What’s the orange goo?

Jean Williams-Woodward, UGA Extension Plant Pathologist

I’ve been getting some calls and emails about “orange goo”  growing on cut hardwood stumps. It is weird, interesting and looks like an attack of ‘the blob” (see the image to the right). So, what causes the orange goo?

It’s the yeast, Cryptococcus macerans, growing on the sugary sap flowing from the cut branches or trunk. A few other fungi can also be found mixed in, including some species of Fusarium and Acremonium. The yeast is harmless to the plant; it is just growing on the sap.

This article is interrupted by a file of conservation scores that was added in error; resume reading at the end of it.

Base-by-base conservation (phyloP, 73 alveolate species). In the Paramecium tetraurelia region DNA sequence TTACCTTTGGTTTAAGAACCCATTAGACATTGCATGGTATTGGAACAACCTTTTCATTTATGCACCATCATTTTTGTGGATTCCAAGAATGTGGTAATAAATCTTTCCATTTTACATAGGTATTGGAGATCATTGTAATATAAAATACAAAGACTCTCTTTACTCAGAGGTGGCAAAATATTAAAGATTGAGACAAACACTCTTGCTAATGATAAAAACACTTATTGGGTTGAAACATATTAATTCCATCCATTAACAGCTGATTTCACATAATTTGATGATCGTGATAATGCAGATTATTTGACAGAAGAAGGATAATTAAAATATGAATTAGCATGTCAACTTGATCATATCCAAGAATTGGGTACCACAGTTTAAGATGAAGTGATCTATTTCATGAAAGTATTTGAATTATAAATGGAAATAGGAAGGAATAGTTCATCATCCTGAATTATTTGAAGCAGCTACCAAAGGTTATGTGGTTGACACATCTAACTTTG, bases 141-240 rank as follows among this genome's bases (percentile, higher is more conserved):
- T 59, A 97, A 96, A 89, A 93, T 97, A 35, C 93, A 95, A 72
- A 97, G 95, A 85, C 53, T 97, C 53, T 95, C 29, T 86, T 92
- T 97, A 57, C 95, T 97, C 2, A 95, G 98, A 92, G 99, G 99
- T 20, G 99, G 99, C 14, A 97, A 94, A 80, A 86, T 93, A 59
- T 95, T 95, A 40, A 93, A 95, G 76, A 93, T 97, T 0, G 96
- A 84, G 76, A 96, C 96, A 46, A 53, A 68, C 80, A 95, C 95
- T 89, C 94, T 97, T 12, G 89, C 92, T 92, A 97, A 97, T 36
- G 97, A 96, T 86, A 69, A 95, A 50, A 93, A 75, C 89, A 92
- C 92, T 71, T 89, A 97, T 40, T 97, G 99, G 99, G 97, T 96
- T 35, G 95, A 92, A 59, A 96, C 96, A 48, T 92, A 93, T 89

The orange color comes from the pigment carotene, which is the same pigment that colors carrots orange. Some strains of Cryptococcus macerans could cause disease in humans, so if you can’t resist touching it, wash your hands! Generally though, it is harmless and just another interesting oddity in the fungal world.

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